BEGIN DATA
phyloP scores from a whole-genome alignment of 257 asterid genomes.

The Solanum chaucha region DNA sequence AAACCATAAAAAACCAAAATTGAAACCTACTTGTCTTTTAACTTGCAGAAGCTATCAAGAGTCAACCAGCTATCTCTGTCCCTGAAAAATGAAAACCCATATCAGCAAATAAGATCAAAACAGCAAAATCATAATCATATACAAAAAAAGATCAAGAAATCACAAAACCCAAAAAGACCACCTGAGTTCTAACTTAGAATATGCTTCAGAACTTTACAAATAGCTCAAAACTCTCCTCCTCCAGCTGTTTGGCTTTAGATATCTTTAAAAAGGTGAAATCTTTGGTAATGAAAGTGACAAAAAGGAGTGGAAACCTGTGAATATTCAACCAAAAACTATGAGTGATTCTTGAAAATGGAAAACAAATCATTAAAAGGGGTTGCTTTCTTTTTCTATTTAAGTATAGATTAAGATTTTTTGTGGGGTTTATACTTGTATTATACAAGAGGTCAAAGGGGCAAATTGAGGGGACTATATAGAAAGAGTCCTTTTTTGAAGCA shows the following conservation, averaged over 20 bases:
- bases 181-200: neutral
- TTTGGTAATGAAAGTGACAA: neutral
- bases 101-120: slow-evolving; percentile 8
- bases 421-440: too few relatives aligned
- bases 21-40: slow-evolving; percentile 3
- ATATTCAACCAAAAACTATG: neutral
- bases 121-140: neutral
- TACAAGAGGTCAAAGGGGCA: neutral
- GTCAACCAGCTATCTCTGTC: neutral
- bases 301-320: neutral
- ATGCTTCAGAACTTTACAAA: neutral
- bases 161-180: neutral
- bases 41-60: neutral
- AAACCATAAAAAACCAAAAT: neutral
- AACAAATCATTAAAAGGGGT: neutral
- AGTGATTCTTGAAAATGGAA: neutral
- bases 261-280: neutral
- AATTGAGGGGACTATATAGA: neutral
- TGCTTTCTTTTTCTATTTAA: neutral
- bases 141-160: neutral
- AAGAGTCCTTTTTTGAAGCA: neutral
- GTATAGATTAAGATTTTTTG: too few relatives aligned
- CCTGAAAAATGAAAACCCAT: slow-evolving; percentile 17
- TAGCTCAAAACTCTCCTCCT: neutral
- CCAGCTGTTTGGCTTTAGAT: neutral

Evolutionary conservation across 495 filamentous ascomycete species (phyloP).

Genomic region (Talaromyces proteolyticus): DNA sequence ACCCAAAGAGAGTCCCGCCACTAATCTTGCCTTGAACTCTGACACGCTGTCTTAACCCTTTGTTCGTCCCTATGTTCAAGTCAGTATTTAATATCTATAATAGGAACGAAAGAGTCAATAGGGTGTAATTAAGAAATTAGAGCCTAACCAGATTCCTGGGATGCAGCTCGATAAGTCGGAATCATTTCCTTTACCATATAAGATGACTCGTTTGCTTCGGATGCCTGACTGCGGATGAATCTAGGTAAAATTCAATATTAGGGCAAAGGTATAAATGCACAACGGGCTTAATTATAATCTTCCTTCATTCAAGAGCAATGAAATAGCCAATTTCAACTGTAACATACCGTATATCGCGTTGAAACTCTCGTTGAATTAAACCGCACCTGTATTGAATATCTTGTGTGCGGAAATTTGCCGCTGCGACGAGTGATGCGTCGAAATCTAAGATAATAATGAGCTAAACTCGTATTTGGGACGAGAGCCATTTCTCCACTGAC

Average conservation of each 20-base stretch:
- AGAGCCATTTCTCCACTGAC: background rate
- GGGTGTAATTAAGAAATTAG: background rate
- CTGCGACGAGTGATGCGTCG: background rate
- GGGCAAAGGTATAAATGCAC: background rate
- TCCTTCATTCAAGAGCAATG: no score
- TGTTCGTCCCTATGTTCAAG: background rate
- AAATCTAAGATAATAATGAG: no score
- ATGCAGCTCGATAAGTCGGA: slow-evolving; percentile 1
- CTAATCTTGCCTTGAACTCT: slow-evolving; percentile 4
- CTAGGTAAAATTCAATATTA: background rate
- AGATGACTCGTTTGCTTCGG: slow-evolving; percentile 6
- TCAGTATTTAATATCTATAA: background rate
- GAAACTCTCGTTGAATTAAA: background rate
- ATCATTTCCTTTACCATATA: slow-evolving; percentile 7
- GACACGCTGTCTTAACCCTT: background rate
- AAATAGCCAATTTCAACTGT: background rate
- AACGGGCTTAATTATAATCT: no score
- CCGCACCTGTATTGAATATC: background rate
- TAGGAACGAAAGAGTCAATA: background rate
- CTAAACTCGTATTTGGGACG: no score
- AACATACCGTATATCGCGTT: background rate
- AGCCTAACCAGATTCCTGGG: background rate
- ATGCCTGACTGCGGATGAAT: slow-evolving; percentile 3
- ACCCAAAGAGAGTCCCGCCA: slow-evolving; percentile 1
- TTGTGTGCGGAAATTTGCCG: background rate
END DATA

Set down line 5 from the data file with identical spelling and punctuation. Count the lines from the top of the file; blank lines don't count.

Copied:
- bases 101-120: slow-evolving; percentile 8